In the Clinic is a monthly feature in Annals of Internal Medicine introduced in January 2007 that focuses on practical management of patients with common clinical conditions. It offers evidence-based answers to frequently asked questions about screening, prevention, diagnosis, therapy, and patient education and provides physicians with tools to improve the quality of care.
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Seasonal influenza epidemics of variable severity pose challenges to public health. Annual vaccination is the primary way to prevent influenza, and a wide range of vaccines are available, including inactivated or live attenuated standard-dose, recombinant vaccines, as well as adjuvanted or high-dose vaccines for persons aged 65 years or older. Persons at increased risk for influenza complications include young children, persons with underlying medical conditions, and older adults. Prompt diagnosis of influenza can facilitate early initiation of antiviral treatment that provides the greatest clinical benefit. This article summarizes recommendations for providers on influenza vaccination, diagnostic testing, and antiviral treatment.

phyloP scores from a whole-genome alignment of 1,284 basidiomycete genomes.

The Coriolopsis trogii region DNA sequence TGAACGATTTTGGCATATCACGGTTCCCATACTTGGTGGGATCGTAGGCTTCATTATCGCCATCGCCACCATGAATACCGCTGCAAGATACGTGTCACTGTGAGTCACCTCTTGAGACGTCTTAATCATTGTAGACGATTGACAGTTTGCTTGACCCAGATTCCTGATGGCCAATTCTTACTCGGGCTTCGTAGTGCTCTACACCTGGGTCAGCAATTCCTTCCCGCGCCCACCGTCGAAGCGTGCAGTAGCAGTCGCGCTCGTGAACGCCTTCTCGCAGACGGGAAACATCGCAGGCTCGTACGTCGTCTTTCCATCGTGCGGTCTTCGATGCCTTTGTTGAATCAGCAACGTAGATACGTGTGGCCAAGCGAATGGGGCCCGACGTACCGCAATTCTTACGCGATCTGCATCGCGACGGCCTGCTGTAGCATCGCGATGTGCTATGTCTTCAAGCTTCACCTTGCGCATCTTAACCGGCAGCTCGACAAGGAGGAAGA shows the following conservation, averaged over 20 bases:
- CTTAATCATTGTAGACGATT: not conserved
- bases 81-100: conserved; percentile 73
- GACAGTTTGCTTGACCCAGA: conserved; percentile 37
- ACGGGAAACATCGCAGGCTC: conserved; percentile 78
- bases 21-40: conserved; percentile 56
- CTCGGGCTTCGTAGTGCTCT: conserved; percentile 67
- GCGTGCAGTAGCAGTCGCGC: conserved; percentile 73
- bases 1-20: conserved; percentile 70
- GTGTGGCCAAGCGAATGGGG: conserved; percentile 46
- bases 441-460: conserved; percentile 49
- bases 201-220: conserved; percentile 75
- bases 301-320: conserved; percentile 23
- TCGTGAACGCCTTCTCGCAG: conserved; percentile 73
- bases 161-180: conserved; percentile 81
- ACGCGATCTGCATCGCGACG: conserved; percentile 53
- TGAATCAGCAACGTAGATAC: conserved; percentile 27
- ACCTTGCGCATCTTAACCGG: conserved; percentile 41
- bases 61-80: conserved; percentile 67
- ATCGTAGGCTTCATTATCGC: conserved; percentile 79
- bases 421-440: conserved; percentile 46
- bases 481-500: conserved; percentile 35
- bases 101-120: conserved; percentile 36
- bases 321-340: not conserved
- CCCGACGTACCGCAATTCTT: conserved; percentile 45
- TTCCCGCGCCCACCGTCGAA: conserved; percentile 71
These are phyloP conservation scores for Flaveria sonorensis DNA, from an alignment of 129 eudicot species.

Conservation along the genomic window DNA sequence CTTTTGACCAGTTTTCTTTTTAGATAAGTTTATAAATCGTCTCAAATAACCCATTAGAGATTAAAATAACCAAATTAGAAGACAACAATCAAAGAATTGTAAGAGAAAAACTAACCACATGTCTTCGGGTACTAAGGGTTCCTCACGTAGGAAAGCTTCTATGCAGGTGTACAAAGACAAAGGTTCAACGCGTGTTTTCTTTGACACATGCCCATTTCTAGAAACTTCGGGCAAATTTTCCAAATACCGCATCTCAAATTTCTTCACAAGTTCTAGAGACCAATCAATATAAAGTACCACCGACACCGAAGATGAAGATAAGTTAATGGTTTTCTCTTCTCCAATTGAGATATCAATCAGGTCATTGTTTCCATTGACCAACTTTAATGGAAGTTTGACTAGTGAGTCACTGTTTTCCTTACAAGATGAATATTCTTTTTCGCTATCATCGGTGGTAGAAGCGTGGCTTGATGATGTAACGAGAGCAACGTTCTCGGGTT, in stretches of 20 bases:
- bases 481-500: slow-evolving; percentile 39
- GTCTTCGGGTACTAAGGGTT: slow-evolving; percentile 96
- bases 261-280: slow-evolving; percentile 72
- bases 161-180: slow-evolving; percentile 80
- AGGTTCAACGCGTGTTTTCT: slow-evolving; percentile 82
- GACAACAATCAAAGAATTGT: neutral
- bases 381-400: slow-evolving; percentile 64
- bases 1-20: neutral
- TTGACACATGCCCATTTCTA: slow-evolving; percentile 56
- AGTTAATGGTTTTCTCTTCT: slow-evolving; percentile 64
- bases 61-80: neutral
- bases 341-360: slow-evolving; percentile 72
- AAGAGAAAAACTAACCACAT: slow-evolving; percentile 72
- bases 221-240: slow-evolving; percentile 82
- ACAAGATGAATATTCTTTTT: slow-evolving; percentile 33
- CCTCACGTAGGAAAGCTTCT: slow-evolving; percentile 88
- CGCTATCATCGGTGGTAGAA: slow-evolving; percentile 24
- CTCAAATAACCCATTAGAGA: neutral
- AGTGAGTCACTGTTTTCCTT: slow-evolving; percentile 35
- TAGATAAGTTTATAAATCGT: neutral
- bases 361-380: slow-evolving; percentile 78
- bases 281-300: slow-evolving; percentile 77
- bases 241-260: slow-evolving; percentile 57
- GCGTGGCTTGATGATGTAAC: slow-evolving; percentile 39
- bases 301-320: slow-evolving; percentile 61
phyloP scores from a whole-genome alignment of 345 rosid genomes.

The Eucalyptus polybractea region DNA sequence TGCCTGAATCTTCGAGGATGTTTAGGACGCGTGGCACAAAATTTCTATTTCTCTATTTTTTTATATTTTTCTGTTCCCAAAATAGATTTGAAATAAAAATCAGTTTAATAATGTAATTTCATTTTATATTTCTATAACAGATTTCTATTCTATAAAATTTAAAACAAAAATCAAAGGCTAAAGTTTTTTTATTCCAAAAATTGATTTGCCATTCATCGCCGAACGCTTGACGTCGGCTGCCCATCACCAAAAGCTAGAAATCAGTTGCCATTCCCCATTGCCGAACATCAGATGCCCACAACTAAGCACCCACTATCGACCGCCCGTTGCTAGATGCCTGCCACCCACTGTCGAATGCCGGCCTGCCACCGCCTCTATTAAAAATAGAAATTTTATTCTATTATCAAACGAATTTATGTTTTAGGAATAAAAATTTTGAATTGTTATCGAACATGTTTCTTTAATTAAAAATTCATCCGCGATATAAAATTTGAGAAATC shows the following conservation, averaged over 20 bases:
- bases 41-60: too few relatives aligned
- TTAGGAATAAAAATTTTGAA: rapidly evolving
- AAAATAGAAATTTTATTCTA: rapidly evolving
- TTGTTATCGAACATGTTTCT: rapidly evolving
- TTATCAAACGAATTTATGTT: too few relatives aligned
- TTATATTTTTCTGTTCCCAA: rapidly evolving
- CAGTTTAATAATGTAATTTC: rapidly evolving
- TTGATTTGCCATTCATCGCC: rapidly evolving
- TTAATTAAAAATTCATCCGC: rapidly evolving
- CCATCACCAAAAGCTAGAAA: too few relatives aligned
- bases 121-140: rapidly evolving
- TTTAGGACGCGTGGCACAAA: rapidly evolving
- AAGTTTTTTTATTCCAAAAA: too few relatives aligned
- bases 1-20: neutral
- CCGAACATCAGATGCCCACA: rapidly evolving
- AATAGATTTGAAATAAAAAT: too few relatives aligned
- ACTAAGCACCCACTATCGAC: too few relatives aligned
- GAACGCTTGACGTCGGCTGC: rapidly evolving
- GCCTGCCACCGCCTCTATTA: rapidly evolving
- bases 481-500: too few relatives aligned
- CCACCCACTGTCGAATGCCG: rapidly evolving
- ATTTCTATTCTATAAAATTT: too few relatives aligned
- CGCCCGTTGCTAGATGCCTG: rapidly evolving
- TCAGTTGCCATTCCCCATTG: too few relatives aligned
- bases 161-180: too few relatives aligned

Chlamydia and Gonorrhea
Gonorrhea and chlamydia rates have risen to record-high levels in the United States over the past decade. Because these infections are often asymptomatic, effective clinical management relies on screening of asymptomatic patients, particularly women younger than 25 years and men who have sex with men. If undetected and untreated, gonorrhea and chlamydia can lead to infertility, ectopic pregnancy, and chronic pelvic pain and can facilitate HIV acquisition and transmission. Primary care providers need to be aware of recent changes in recommended treatments for both infections.